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Federal assistance to law enforcement.

Today, Federal laboratories, research facilities, and agencies cooperate with colleges and universities, State and local governments, and private businesses to promote the transfer of technology and the sharing of other resources. However, only a few criminal justice professionals tap this resource in search of solutions to existing law enforcement problems, perhaps because policing, and indeed the administration of justice, remains very decentralized, with over 19,000 law enforcement agencies of various kinds throughout the country.(1) Because these agencies face serious problems, such as shrinking budgets and reduced staff levels, it becomes even more imperative that law enforcement administrators explore the possibility of using available Federal research, databases, and resources to solve some of their problems.

Most criminal justice professionals contact the Department of Justice (DoJ) when they need Federal assistance. In fact, the Justice Assistance Act of 1984 created the Office of Justice Programs in order to coordinate the joint efforts of DoJ and State and local agencies. However, reduced resources may require the Federal Government to provide more assistance than it has in the past. Criminal justice professionals, in turn, must recognize and make use of this valuable asset.

The Federal Government already invests large amounts of money in research projects that could possibly render valuable information to other agencies. For example, over a 2-year period, the Government invested $16 billion in the Strategic Defense Initiative (SDI) Program for the research and development of new technology.(2) This figure represents the cost of only one program. In addition to receiving funds for such specific projects, many laboratories and agencies also receive annual appropriations that exceed some State and criminal justice agency budgets.

How can law enforcement agencies take advantage of these vast resources? They can begin by familiarizing themselves with applicable legislation. This article discusses legislation relevant to law enforcement agencies, as well as how to apply this legislation successfully.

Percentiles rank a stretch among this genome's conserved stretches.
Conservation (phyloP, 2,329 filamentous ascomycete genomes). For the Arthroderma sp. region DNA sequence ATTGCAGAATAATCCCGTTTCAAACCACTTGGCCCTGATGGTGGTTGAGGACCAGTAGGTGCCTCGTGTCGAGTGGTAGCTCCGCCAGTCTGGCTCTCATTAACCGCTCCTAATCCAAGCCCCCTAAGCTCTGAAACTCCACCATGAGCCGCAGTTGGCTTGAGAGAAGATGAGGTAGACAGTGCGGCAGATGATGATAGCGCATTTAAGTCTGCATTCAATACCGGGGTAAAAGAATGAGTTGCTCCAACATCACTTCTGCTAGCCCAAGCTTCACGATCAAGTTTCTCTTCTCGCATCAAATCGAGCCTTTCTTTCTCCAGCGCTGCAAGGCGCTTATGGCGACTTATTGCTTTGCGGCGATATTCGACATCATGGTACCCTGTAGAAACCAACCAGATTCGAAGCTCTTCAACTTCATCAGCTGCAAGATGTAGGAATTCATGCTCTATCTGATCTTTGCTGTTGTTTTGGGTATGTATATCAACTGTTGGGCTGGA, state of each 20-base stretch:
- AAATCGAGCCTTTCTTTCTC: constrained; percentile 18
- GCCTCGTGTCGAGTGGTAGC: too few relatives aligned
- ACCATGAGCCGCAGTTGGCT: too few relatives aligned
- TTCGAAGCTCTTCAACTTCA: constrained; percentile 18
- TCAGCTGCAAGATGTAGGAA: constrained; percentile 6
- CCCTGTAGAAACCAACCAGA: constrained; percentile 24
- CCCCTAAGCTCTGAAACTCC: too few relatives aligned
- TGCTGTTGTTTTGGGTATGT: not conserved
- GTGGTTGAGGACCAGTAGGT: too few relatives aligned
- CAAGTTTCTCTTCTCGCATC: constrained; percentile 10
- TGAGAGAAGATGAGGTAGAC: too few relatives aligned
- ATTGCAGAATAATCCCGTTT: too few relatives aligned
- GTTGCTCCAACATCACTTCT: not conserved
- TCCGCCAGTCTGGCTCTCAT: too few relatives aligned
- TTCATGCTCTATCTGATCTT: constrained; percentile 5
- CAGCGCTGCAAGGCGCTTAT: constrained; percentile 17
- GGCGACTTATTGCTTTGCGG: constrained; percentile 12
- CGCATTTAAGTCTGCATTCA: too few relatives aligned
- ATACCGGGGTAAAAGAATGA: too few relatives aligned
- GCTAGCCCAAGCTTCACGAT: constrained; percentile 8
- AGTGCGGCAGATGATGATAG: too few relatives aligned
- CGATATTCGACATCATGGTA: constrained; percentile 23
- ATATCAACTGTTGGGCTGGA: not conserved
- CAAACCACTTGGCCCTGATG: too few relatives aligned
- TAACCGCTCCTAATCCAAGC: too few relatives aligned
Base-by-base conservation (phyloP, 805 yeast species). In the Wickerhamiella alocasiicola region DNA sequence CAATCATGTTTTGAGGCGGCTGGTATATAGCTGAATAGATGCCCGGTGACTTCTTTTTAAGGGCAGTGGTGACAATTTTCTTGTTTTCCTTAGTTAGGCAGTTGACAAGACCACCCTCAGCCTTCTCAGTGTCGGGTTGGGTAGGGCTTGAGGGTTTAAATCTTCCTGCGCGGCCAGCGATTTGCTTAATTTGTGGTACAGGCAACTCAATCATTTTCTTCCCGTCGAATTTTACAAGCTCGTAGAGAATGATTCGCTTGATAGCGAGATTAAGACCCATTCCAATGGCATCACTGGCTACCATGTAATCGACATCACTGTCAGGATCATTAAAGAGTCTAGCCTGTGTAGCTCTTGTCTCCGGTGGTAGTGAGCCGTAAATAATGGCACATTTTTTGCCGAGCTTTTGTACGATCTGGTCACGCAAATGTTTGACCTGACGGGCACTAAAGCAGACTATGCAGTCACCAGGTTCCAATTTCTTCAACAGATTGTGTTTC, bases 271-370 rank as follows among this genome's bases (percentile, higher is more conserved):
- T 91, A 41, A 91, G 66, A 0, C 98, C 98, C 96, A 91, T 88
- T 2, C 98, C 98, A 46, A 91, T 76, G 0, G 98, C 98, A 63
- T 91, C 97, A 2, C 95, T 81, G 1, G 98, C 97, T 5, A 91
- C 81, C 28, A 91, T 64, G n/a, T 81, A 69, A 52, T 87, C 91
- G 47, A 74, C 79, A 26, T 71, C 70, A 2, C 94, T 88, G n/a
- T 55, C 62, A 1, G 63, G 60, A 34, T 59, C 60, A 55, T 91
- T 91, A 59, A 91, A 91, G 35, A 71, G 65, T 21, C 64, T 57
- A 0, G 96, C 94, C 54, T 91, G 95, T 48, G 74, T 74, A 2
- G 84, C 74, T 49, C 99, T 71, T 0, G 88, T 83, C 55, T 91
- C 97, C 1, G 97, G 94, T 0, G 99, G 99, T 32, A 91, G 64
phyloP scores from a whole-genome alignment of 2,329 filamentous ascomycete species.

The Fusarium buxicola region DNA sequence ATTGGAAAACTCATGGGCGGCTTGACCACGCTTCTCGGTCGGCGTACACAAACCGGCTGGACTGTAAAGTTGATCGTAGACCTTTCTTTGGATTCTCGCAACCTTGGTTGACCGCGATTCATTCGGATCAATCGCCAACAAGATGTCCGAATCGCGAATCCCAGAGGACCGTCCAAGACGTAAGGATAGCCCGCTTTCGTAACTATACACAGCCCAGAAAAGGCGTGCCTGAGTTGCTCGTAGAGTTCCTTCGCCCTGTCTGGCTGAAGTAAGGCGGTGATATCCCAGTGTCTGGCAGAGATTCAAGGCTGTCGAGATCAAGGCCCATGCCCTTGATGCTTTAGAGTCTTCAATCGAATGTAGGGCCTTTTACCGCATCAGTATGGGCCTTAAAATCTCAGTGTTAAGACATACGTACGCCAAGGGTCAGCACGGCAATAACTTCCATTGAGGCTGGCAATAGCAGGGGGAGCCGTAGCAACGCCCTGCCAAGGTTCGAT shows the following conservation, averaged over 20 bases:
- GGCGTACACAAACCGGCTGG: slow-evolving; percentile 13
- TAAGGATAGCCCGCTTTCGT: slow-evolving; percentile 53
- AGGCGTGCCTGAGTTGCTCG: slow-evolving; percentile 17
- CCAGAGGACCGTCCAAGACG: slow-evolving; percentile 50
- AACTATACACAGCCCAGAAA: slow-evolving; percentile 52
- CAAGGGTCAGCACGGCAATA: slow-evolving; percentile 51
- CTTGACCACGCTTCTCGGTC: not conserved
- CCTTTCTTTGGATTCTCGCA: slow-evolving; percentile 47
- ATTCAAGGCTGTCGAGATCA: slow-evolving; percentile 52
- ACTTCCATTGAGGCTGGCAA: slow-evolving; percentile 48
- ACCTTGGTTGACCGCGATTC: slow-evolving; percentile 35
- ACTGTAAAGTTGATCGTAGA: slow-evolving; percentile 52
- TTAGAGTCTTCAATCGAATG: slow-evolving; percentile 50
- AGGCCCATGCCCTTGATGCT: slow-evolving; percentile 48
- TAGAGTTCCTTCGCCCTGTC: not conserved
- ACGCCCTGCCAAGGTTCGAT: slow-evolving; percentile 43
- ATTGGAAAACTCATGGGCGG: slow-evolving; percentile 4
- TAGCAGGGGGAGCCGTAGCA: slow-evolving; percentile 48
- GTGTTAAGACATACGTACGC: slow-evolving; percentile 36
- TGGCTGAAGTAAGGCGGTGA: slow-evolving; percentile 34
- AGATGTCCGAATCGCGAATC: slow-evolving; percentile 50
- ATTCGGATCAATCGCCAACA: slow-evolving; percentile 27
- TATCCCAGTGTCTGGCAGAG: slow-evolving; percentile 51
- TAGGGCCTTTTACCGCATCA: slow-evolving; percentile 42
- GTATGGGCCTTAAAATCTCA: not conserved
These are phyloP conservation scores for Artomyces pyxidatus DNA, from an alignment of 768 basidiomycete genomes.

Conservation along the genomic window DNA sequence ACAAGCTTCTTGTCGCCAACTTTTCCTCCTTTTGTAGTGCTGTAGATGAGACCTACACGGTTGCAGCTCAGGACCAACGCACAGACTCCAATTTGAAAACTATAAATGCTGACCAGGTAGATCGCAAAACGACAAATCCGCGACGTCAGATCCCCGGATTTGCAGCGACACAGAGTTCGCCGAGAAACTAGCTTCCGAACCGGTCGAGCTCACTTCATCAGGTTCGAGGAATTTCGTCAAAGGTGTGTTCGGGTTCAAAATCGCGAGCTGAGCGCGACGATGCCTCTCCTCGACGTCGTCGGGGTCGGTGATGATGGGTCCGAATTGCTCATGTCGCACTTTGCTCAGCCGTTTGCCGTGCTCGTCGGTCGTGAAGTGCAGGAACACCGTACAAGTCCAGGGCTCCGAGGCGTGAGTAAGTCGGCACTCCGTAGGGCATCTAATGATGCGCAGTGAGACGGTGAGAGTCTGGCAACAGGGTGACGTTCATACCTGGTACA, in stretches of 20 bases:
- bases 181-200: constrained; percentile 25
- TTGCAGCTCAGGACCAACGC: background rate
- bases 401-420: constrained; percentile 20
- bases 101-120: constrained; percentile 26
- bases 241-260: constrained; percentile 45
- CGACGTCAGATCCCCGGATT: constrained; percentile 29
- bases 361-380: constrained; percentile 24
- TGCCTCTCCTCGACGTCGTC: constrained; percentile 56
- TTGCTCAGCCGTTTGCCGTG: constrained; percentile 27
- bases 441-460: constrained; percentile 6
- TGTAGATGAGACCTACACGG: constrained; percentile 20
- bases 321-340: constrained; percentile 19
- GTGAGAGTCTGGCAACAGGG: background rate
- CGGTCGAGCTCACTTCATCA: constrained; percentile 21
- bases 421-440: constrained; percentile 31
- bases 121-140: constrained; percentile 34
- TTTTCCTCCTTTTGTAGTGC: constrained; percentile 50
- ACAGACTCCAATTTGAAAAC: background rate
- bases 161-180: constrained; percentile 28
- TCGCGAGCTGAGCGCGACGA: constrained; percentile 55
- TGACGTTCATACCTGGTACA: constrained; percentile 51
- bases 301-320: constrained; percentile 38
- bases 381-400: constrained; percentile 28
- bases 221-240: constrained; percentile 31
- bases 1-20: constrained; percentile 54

Legislation exists to encourage Federal laboratories and agencies to share information, technology, and even products. National Defense Authorization Bills and other Federal legislation deal specifically with technology transfer, some of which may impact on law enforcement. This legislation promotes the transfer of technology to benefit the U.S. economy. Examples include the Stevenson-Wydler Technology Innovation Act of 1980, the Bayh-Dole University and Small Business Patent Procedure Act of 1980, the National Cooperative Research Act of 1984, the Federal Technology Transfer Act of 1986, and the National Competitiveness Technology Transfer Act of 1989.

Universities and States can now work together with defense laboratories to establish forensic science departments. Also, Federal laboratories can lend both equipment and employees, who serve as instructors in the joint projects, and private individuals can now receive data on military technology. This, in turn, allows agencies to identify transferable technology that may prove helpful.(3)

In addition, there exists the Federal Laboratories Consortium for Technology Transfer (FLC), composed of more than 500 Federal laboratories and research centers. Divided into regions, the FLC has regional coordinators to locate laboratories, divisions, and other individuals who could assist inquiring agencies.

Both the FLC and the existing legislation promote cooperative ventures. For example, the California State Department of Justice recently opened a DNA crime lab in a collaborative agreement with a government-owned facility.(4) However, while these cooperative agreements provide avenues into the Federal system, agencies need to apply this legislation in specific areas that they might find helpful.


Strategic Planning

Strategic planning provides overall guidance and direction to organizations, usually for a 10- to 15-year period. Criminal justice agencies benefit from long-range plans that pinpoint the agencies' goals, programs, and likely resources. Agencies should base their long-range plans on demographic projections, technological developments, etc. The process of developing an effective long-range plan can, however, be perplexing.

To begin, officials need to review plans written by Federal experts. These plans provide "how to" guidance and methodology, and they ensure that officials consider all major issues.

In some cases, reviewing long-range plans prepared for other agencies also reveals information relevant to law enforcement. For instance, a long-range plan developed for the Army revealed the following information that could also impact on law enforcement planning strategies: